By Jim Schutze
By Rachel Watts
By Lauren Drewes Daniels
By Anna Merlan
By Lee Escobedo
By Alice Laussade
By Scott Reitz
2009 marks 15 years since Cake debuted Motorcade of Generosity, an album that carved the band a niche with its low-key style and quirky lyrics. To celebrate, the band's re-releasing Motorcade ahead of a new, yet-to-be-named record.
Back when Motorcade came out, Cake frontman John McCrae was too cool for this planet on songs like "Mr. Mastodon Farm," un-self-consciously rapping—years before it was commercially viable for white people—about birds falling from his window ledge like loaves of bread, with a voice like he was singing with the car radio.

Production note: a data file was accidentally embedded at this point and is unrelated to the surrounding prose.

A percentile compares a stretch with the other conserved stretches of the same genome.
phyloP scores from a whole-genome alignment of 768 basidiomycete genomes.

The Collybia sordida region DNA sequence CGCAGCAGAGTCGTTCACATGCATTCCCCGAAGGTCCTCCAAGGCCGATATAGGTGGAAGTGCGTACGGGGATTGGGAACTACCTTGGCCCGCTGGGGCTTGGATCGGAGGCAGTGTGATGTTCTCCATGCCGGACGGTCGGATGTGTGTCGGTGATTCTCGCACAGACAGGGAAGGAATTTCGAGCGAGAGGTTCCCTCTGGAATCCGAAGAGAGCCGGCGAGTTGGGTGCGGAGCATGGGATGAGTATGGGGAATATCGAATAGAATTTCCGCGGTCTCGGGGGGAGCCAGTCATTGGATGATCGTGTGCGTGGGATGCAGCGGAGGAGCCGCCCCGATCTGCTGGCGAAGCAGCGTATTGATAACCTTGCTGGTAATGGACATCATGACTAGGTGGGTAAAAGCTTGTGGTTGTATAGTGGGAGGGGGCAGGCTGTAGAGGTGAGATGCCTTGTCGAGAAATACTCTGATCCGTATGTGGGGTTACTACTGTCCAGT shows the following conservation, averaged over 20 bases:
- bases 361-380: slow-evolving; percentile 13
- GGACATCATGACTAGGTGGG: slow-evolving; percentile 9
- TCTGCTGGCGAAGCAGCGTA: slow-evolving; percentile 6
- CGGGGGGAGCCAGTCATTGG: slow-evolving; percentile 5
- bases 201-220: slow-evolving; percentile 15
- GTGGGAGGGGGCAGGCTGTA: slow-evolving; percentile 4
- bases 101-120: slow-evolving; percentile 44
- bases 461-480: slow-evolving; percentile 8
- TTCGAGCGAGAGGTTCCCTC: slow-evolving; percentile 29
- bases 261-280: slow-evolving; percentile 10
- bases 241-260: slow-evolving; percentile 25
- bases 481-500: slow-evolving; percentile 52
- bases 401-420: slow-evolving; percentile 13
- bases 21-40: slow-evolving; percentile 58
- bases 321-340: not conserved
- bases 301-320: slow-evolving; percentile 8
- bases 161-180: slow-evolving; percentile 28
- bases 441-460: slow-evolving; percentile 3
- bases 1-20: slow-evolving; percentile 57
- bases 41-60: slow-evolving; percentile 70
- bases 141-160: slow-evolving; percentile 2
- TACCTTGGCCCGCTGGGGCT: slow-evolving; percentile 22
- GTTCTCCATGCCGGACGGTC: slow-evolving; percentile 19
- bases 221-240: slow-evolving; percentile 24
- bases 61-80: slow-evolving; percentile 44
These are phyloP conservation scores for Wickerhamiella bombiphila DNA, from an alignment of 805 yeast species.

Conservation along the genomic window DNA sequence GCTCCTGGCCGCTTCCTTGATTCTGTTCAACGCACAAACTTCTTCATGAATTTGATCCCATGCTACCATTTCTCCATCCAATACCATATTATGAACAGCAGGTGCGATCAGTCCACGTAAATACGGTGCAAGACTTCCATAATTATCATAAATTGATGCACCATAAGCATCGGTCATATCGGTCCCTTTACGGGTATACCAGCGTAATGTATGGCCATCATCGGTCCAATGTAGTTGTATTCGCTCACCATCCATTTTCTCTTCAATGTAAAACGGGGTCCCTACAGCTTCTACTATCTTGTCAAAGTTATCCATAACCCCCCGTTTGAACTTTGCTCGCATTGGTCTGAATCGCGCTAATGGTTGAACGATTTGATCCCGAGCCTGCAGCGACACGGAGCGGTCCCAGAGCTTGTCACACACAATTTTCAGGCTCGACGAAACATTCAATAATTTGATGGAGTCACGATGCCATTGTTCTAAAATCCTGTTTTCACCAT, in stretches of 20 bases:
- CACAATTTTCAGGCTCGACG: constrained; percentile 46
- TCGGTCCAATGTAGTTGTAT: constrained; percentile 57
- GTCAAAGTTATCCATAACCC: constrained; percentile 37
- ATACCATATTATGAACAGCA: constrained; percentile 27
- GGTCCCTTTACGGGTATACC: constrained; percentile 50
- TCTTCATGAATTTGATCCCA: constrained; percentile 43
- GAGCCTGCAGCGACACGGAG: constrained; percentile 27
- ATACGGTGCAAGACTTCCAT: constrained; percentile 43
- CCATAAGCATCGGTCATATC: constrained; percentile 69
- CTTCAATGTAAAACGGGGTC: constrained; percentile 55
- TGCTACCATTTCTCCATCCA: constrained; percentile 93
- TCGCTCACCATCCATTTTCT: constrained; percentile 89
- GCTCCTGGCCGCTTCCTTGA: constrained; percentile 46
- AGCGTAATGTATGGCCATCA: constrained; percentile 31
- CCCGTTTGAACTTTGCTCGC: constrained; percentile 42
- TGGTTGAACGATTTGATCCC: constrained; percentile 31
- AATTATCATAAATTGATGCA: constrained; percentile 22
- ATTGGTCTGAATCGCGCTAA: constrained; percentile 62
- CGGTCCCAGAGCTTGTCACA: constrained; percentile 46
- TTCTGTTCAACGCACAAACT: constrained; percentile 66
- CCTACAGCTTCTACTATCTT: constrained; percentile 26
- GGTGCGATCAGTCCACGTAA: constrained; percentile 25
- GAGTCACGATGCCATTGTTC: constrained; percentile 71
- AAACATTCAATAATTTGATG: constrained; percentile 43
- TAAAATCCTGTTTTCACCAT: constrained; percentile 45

Cake's laid-back, unpretentious attitude makes for a chilled atmosphere at shows. The band eschews set lists in favor of between-song huddles and the odd request from the front row, and is always good for a couple prolonged jams to get the crowd involved ("Nugget" is worth the price of admission on its own). You leave feeling special, too, because of McCrae's repeated thanking the audience for coming out.
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